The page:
OAKLAND (CBS SF) – Federal investigators have ruled out a refrigerator as the source of the deadly Ghost Ship warehouse fire, but electricians Friday continued to examine the wiring and other appliances in the structure as they searched for a cause of the blaze that killed 36 people.
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Jill Snyder, Special Agent in Charge of ATF San Francisco, said there was the possibility a cause would never be determine for the smoky blaze which began in the rare of the warehouse and spread quickly, trapping the partygoers on the second floor where they were listening to musical performances.
“It (the refrigerator) was in the area of the fire’s origin, but not the cause,” she said.
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An ATF forensic team was also using high-tech cameras to scan the inside of the burned-out structure in an effort to create a detail map for fire investigators.
Snyder said there was no evidence the fire had been intentionally set.
The first floor of the two-story warehouse was filled with a maze of makeshift work spaces for artists, making fighting the fire and escaping the blaze nearly impossible.
Residents have said the wiring providing electrical power to the facility was a spider web of wires and cables. Photos of the interior also show propane tanks used to power at least one heating unit.
Snyder said the ATF team was looking at “everything that is electrical.”
The fire a week ago resulted in the largest loss of life at a music venue in the United States since the Station nightclub fire in Rhode Island in 2003 killed 100 people.
On Friday, the Alameda County Coroner’s Office released the final five names of the victims that has yet to be identified.
They included 37-year-old Michele Sylvan, who died while attending the party along with her boyfriend Wolfgang Renner, who also perished in the blaze.
Barrett Clark, 35, was a popular sound engineer at the San Francisco’s The Bottom of the Hill.
Lynn Schwarz, co-owner of The Bottom of the Hill, said Clark was the engineer she hired to impress popular bands.
“You couldn’t shock the guy,” Schwarz said. “He had all kinds of friends.”
Nick Walrath, 31, was recently hired as an attorney with the San Francisco law firm Durie Tangri.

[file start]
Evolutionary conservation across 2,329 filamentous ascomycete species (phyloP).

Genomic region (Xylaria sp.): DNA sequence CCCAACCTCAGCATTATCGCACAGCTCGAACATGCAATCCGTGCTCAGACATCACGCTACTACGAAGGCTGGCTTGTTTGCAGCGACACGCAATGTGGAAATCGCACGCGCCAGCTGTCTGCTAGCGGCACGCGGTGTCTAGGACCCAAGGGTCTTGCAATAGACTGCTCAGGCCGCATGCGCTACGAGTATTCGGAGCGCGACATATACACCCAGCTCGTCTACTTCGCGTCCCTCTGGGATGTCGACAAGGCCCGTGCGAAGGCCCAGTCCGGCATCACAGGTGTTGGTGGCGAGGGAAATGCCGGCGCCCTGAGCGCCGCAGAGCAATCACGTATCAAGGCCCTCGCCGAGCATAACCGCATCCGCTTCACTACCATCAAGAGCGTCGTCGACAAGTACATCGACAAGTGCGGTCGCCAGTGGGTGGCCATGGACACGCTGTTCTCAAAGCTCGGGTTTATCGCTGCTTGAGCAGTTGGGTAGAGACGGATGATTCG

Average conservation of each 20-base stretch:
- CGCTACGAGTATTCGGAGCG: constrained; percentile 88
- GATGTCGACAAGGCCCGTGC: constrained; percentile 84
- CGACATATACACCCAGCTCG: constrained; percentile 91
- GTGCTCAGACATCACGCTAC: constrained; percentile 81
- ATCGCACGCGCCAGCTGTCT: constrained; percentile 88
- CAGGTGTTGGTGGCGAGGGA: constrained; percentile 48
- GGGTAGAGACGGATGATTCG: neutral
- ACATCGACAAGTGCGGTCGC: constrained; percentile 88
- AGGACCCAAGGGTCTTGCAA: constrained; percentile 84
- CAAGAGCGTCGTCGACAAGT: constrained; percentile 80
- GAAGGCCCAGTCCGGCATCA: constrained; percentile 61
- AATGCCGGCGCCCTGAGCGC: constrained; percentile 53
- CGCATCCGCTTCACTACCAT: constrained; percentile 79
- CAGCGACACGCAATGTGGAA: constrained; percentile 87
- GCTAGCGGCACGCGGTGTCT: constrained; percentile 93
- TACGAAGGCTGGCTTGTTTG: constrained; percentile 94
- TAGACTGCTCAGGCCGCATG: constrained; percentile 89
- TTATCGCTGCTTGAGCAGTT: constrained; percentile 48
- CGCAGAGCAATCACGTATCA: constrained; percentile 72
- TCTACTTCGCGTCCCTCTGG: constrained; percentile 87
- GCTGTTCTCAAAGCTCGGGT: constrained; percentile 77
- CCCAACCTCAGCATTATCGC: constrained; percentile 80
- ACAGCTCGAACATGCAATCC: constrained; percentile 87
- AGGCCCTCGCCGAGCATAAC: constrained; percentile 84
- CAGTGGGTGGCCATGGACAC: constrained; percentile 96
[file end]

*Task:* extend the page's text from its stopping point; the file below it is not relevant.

He texted his girlfriend, Alexis Abrams-Bourke, from inside the burning structure, saying there was a fire and that he loved her.
She spoke between sobs as she described him as a wonderful person who was open and vulnerable and goofy and generous.
“I feel like my future has been ripped from me,” she said.
Fire victim Peter Wadsworth, 38, was like family to his friend Tammy Tasoff.
Wadsworth looked out for her, doing little things that made her life easier. He would organize her messy files, give her advice and fix her computer if she needed help, said Tasoff, a dental student.
Jonathan Bernbaum, 34, was a well-known visual projection artist whose dramatic light and video shows enhanced the performances of musicians in California and around the world.
He worked editing films before becoming disillusioned with the corporate film industry and discovered a way to apply his film skills to multi-media video art, according to an obituary posted online.
“If you’ve seen a Knife Party show in the last ¾ years, there’s a 99 percent chance you were watching Jon’s visuals and know how talented he was,” Knife Party musician Rob Swire wrote on Twitter, saying he would miss his good friend.
Joey Matlock, 36, also known as Casio, was described by a fellow DJ as a “philosopher of electronic music.”
While 36 families were in mourning, the Oakland Fire Department was trying to help its first responders cope with the emotional toll of the victim recovery process.
The department deployed a team of nearly 30 counselors Friday for visits to the local firehouses to help with their firefighters with the mental recovery from the disaster.MORE NEWS: COVID: Omicron Variant Has Some Bay Area Families Revising Holiday Travel Plans
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